Electronic ‘Shock’ Collars Cause Stress in Dogs

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A recent study by researchers at the University of Lincoln in Britain, published in PLOS ONE, confirms that electronic ‘shock’ collars might distress your dog and emphasizes that dogs that were trained with e-collars experience stress more often, tend to be sleepy and engage in less ‘environmental interaction’ than dogs whose owners avoided e-collars.

Lead author Jonathan Cooper said in a press release that dog owners shouldn’t use electronic collars because they pose a threat to dogs’ health.

“It seems that the routine use of e-collars even in accordance with best practice, as suggested by collar manufacturers, presents a risk to the well-being of pet dogs.”

Although the researchers admit the e-collar is efficient, they say that it’s just not worth the risk.

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  • hardlybill

    This article is truly “shocking”. Who would have guessed? (Sarcasm switch off). A person I know was thinking of getting one to facilitate training his dog. I told him if he did, I’d put it on him and see how he liked it. He changed his mind about getting the collar and trained him the old-fashioned way. (The dog turned out fine. It’s the owner who should be “collared”.

  • samoht

    Our dogs have electric collars, because of this they have the run of seven acres of land. If we did not use the collar they would be put in a kennel for most of the time.
    I know what I would prefer.

  • justme

    The possible stress my dog felt in his initial training with the use of the electrical collar is a heck of a lot better than the stress I would feel if he would fail to come when I called – as I watched the car hit him. Too many times I’ve seen dogs that thought they could keep out of your reach do just that and run off the other way.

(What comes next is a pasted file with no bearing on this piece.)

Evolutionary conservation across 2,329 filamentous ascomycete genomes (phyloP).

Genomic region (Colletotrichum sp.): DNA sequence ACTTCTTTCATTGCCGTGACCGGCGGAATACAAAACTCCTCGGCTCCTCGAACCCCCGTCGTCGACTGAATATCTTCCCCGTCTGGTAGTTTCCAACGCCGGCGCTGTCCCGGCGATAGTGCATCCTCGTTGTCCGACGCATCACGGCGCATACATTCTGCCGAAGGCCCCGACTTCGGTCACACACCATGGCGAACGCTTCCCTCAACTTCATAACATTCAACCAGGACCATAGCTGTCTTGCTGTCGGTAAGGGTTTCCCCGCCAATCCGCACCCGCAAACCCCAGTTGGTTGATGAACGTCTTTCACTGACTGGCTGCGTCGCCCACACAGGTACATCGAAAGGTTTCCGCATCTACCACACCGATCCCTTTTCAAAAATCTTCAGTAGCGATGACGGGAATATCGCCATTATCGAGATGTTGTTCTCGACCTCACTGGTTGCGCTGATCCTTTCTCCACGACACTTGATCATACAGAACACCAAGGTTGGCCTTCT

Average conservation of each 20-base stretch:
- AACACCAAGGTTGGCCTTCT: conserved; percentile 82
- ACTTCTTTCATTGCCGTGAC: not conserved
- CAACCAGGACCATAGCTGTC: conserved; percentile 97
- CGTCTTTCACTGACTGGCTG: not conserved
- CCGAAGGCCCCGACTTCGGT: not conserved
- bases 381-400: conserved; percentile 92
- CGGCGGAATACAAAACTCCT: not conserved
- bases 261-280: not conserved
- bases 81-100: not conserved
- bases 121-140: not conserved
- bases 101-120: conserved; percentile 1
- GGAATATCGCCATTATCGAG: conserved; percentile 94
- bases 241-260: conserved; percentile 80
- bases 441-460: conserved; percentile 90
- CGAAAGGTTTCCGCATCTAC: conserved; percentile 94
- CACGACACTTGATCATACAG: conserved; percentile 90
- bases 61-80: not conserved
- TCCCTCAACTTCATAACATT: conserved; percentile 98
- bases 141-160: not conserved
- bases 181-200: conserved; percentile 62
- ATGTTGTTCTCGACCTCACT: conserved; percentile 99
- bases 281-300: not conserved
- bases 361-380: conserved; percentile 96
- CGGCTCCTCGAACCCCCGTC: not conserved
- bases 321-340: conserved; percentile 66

After his early training and with a firm grasp of what the “tone” forewarned would happen without a proper response, I virtually never even put the electric collar on him any more.

  • George B.

    What the heck has happened to TRAINING YOUR DOG??!!! If you train your dog, you don’t need to traumatize the heck out of him, damaging for life!

    Your dog won’t run in the street if you teach him. What’s next, shocking him for a bad sit? Having acreage is no excuse, either. If you have horses, there are things called fences. They keep out predators which could hurt your dogs.

    These are part of the responsibilities of having dogs. You don’t hurt them because you are too lazy to do the right thing. Clearly, you have pushed my buttons.

    Before you declare me a nutcase, I Am a veteran dog trainer with dogs titled in many competition sports. I teach people how to train in a kind and effective method.

    Reward based training does not require an owner to his hands on his dogs in any way, except to show affection. Step into the new century and read up on reward based and clicker training.

  • George B.

    No sh_t Sherlock, ya think? Put a collar that shocks a dog around his neck does not TEACH a dog anything! It just shocks him. Everytime you push that button, he has to figure out what he did wrong. And you are not telling him.

    Eventually, the dog will shut down. How would you feel if someone continually punished you randomly, without warning and without explanation?

    Good training has nothing to do with punishment. It has all to do with telling the dog what he has done right. Then, he knows what to do.

    If you don’t know how to train a dog, you have no business attempting it, using a shock collar of all things. You timing has to be absolutely perfect and nobody can be perfect.

    Next time, get thee to a dog class where you can be properly taught by someone who teaches positive reinforcement methods. Punishment is not teaching and it is unnecessary.

  • Jennifer

    Interesting. I read two anti shock collar reviews here yesterday and they are gone, now.